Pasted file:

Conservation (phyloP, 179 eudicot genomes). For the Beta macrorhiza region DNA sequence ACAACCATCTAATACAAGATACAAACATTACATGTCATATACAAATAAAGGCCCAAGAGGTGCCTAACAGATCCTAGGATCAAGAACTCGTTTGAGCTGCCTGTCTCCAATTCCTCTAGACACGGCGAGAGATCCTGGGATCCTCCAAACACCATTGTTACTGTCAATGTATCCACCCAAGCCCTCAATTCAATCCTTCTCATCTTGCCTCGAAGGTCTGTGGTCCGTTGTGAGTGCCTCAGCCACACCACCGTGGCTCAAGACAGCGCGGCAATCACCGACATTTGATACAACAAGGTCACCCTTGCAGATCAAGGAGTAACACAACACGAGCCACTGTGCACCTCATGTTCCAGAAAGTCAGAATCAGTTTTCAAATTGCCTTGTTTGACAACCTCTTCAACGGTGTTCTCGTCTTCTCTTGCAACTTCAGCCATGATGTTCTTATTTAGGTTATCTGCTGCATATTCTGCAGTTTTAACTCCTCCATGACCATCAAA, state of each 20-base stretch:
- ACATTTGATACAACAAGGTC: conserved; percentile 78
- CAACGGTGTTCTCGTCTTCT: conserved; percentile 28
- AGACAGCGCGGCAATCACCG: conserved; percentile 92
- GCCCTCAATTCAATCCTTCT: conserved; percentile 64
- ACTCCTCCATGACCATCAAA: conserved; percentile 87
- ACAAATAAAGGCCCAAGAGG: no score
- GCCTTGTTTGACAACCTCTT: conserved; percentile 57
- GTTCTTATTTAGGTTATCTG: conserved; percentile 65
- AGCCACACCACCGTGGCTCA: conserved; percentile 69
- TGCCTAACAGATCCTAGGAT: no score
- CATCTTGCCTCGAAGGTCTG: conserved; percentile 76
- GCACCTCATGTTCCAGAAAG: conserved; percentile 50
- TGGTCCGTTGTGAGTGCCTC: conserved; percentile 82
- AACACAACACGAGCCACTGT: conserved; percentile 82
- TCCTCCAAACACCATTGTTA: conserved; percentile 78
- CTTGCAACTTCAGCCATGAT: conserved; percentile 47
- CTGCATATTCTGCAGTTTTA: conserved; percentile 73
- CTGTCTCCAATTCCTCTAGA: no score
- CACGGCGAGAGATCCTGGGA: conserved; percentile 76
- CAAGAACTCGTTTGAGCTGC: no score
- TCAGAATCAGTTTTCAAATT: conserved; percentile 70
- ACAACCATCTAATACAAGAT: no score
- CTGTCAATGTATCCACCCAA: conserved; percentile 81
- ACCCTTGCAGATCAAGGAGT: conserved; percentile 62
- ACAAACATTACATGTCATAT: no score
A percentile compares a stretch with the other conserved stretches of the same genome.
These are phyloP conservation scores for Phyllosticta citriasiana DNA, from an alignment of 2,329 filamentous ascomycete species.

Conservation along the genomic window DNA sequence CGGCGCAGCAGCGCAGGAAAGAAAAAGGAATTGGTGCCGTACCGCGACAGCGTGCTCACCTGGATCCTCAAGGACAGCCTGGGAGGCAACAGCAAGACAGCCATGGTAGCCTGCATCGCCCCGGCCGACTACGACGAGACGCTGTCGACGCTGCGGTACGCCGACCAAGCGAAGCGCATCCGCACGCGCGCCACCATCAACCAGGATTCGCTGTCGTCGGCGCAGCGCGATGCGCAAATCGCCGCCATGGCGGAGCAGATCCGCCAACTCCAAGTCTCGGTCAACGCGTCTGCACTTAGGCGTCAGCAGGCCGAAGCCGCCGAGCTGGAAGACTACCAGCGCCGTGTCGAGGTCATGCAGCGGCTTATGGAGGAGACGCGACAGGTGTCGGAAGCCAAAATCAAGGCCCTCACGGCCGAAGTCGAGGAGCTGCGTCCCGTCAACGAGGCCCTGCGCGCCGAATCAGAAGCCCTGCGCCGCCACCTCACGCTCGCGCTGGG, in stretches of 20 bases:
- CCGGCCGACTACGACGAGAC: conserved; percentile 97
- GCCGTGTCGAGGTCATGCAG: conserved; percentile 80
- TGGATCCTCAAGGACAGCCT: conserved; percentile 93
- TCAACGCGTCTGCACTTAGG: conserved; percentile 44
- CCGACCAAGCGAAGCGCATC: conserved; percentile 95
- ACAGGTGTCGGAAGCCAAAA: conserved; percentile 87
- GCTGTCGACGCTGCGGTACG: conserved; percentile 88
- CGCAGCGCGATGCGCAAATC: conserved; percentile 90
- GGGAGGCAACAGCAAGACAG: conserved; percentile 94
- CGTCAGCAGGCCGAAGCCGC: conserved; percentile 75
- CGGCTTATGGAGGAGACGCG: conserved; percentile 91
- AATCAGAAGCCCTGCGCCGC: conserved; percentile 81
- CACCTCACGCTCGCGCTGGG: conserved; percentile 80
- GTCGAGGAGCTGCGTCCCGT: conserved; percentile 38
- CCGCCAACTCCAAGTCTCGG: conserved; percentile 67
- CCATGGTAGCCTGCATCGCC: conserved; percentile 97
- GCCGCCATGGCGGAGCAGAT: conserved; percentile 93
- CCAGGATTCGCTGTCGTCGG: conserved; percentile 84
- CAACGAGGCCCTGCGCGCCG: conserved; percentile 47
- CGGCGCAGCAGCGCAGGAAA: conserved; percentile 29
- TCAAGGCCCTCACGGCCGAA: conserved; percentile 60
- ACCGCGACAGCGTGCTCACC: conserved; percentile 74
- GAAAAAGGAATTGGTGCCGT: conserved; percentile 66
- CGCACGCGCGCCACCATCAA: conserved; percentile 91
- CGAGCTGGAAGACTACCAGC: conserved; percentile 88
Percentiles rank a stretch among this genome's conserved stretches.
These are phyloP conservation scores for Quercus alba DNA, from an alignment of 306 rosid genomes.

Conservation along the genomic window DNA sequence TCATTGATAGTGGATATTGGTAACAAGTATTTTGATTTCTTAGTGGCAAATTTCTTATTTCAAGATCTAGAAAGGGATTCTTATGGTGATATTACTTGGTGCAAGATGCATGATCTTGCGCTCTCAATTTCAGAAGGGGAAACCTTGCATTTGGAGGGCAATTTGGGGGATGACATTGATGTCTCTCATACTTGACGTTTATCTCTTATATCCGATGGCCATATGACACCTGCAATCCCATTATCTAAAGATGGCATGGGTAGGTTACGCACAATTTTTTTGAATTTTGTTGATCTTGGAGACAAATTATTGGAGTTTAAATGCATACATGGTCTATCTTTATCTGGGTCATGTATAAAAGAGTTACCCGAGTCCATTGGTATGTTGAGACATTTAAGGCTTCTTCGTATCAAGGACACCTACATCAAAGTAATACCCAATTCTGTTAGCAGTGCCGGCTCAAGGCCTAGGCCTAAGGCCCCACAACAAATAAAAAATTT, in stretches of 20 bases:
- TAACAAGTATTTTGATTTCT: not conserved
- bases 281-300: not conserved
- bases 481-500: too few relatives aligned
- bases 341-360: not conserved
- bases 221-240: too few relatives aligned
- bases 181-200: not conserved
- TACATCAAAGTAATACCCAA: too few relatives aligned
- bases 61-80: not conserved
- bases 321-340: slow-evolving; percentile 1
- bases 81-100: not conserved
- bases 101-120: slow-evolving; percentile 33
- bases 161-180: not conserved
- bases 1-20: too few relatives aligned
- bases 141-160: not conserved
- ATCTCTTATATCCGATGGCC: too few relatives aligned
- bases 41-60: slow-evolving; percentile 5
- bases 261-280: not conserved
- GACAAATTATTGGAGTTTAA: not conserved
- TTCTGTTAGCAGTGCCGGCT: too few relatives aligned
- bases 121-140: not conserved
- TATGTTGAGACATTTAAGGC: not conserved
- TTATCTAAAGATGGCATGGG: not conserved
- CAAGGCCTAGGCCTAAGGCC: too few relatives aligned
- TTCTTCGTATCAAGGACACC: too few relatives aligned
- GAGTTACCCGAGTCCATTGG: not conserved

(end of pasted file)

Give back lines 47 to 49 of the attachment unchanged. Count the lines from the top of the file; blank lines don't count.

- CCAGGATTCGCTGTCGTCGG: conserved; percentile 84
- CAACGAGGCCCTGCGCGCCG: conserved; percentile 47
- CGGCGCAGCAGCGCAGGAAA: conserved; percentile 29